Map number one: Braunschweig, 1948. The complete map and a detail.

Hermann sketching on location.

The original Street View
In 1958, Hermann bought a Volkswagen taxi that he fitted with a camera, raised on a pole through the sunroof, and triggered by the revolution of the wheels so that it took a photo every 65 feet (20 meters). Now a modern small car (with a sunroof) is used.

Below, the original aircraft camera with it’s model construction kit parts.

In the air and on the ground
I sat in the Bollmann aircraft (shown above). A 1954 Cessna 170B that was also purchased in 1958, and is used to this day for aerial reference, and now flown by Sven. The instrumentation has never been changed, although they’ve added a radio and a transponder. It’s a three-faceted reference-gathering operation. The artists walk the streets making visual notes, with a pencil on paper, a car drives around with a camera taking continual photographs, and the plane flies overhead taking images at the angle of the illustrated maps. This combination leads to a unmatched level of mapping accuracy. As anyone who has used Google Street View for reference knows, the dates of the images are very variable, and there can often be buses, trucks and other objects blocking the view. The Bollmann approach means that they are not dependent on anyone else. In our world of infographics that are too often based on an internet search (for various complicated reasons), the integrity of their information is complete. They can approach any project with complete confidence that it is correct, and their reputation is built on that.

A detail from the Cologne (Köln) map.

To be continued in the next post…


(All map images © Bollmann Bildkarten. All photographs by Bollmann Bildkarten, or Michael Stoll.)


GREG MAXSON’S EXPLANATORY GRAPHICS.When I was the consulting graphics director for Popular Science back in the 1990s, I commissioned Greg to produce many diagrams. Like me, he began in the world of analog graphics, working with technical draughtsman tools, and by the 90s was, of course, working on the computer. Here are some examples of his precise, clear style. These instructional graphics help us with our day-to-day life, and deserve as much respect as the mega-graphics that frequently sweep up the prizes. See more of Greg’s work here: https://gregmaxson.com

An example below of one of Greg’s pre-computer graphics. This style was perfect for the transition to computer-based illustration.

The examples below are all digital.

Greg has drawn hundreds of buildings for VanDam’s excellent series of maps. Some examples:

Stephan Van Dam was approached by the National Gallery of Art to create a map (for the 75th anniversary of the museum), and to build a miniature version of the East Wing as a display case. Stephan and his team collaborated with Greg on the project.

The SketchUp model, and a Shaderlight rendering for the map.

The team studied the East Wing, and determined the best way to reflect the architecture in a lucite case that would hold the maps. Using SketchUp, Greg created a 3D model of the shell. Then the dividers and pockets were designed.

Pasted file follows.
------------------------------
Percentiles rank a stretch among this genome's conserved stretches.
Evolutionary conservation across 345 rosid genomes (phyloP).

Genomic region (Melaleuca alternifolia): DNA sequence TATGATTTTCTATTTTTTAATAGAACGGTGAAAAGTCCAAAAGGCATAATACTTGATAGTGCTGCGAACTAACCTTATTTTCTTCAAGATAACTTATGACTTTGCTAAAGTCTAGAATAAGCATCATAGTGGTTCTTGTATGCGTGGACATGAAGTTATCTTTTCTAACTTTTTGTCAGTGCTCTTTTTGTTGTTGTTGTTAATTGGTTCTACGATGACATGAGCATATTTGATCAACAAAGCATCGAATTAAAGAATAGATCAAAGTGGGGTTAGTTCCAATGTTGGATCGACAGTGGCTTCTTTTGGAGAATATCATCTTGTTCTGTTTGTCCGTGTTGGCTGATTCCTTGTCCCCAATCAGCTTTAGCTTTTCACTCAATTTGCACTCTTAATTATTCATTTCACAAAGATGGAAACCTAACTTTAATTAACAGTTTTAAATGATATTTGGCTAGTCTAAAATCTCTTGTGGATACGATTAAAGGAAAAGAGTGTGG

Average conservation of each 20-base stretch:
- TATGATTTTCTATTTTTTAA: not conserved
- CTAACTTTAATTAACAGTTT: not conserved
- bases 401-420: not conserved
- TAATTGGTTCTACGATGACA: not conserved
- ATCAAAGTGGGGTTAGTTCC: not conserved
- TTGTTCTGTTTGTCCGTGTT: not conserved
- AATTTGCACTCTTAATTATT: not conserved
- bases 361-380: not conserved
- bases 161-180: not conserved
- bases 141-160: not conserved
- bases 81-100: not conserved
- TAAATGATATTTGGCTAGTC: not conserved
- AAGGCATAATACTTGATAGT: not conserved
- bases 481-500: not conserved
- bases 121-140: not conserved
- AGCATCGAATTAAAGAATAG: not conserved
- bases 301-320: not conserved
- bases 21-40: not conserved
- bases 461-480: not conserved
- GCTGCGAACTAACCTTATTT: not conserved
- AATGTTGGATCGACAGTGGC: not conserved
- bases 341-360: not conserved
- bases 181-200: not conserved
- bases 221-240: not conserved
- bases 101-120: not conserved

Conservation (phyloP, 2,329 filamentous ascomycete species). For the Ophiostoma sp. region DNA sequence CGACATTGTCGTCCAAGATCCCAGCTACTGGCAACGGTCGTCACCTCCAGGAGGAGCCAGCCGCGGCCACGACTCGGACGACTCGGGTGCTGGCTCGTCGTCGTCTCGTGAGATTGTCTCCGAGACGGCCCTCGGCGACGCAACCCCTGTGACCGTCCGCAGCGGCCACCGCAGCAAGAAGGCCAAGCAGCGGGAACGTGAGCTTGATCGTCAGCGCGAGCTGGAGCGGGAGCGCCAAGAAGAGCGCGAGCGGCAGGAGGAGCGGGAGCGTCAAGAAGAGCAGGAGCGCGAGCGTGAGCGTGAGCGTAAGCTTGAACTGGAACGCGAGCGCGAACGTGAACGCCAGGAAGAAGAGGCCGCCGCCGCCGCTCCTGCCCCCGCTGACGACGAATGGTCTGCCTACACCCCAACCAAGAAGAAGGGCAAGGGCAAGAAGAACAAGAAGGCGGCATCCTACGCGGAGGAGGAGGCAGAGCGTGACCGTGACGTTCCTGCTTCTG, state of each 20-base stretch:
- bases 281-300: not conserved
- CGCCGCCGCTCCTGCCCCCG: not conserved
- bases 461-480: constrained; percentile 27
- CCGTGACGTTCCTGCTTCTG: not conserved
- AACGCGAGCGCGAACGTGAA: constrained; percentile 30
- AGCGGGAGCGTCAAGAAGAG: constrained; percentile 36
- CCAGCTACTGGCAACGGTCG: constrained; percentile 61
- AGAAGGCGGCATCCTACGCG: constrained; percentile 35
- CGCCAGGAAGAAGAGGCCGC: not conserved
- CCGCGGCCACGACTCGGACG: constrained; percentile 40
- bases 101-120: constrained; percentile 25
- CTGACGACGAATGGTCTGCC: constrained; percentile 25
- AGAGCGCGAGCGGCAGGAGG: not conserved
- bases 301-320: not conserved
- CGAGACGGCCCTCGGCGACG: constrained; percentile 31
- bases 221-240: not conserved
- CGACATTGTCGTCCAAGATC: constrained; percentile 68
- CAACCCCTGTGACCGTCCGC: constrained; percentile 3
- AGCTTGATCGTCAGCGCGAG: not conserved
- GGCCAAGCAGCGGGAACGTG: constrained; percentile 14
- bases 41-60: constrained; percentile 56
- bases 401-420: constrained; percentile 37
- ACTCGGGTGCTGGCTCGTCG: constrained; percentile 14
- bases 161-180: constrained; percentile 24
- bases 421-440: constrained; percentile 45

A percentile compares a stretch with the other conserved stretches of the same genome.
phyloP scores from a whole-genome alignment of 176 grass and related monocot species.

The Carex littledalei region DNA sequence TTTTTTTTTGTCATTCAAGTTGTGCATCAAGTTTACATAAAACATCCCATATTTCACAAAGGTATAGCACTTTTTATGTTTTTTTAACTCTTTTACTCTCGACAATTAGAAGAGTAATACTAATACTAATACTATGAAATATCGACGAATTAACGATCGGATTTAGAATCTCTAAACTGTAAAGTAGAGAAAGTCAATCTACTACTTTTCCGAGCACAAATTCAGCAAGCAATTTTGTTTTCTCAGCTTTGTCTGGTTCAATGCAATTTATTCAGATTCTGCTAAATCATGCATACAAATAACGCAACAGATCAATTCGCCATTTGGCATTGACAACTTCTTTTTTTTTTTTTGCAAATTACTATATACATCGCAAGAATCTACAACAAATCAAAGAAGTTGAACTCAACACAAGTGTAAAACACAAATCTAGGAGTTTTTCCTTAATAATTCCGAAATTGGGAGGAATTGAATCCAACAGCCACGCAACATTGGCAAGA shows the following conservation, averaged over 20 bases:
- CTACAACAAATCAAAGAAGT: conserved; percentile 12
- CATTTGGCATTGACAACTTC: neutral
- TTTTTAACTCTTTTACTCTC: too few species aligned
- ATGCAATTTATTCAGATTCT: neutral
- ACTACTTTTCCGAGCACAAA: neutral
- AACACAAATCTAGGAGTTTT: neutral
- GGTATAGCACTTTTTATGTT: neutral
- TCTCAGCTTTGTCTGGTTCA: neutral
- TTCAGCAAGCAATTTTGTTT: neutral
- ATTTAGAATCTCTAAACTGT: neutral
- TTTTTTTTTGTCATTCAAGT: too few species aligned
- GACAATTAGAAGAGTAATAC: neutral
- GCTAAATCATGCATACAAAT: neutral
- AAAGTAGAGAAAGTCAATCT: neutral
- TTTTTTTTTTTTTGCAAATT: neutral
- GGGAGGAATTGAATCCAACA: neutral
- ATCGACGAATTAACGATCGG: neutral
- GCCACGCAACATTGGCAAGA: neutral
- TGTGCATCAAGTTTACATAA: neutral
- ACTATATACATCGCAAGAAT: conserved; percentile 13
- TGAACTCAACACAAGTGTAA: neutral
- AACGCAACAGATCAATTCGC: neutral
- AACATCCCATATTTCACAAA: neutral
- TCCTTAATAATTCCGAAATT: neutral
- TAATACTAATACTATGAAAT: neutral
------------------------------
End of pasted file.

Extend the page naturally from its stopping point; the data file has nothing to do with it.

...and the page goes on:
Making the complex case, with it’s sharp 18-degree corners was a real challenge. Stephan wasn’t able to find a model manufacturer in the U.S., but eventually a Shanghai-based shop agreed to construct it.

See the range of VanDam maps, and buy them, here: http://www.vandam.com

(All map, building & display images ©VanDamMedia. All rights reserved.)

Malofiej 25


Next week, I’ll be in Pamplona, Spain for the Malofiej conference and workshop (M25). It’s not too late to sign up for this essential infographics and data visualization event. I’m co-hosting the “Show Don’t Tell” workshop with two super-talented and influential infographics people: Fernando Baptista from National Geographic magazine, and Xaquín González, who until very recently led the Guardian Visuals team.

Fernando: https://twitter.com/fg_baptista?lang=en
Xaquín: https://twitter.com/xocasgv?lang=en

There is no other event in the world that is entirely focused on all forms of explanatory graphics. From the workshop, to the conference, to the awards (which are judged by an impressive roster of international professionals). Then there’s the friendliness and openness of the whole thing. Ask anyone who has been there. It’s a place to learn new things, and to become part of the infographic community. Yes, I am very biased (having been there 22 times), but I highly recommend it.

See the program: http://www.malofiejgraphics.com/malofiej-world-summit-program/

Register for the workshop or conference (or preferably both) using the form here: http://www.malofiejgraphics.com/infographic-world-summit-registration/

I think of Malofiej as the United Nations of Infographics. People from all over the world seem to get on just fine. An encouraging lesson in these difficult times.

Malofiej 1

Out of interest, I’ve been looking at 1993, which was the year of Malofiej 1. The internet existed, but there was only the visually-limited (although leading edge at the time) Mosaic browser, which later became Netscape.

Consequently, Malofiej 1 was entirely about print infographics. Illustrator 5.0 came out that year, and finally we had layers and a preview mode. Photoshop 2.5, however, did not have layers, or multiple undos. The Mac operating system was System 7.

Desktop: Quadra 700 with 8 MB (!) of RAM.

Portable: PowerBook 180c. 4-bit grayscale screen, 80MB hard drive. With a trackball.

And… I have to say that M25, for anyone British (like me), brings to mind the 117-mile (188 km) motorway that surrounds London. It’s one of the busiest roads in the U.K.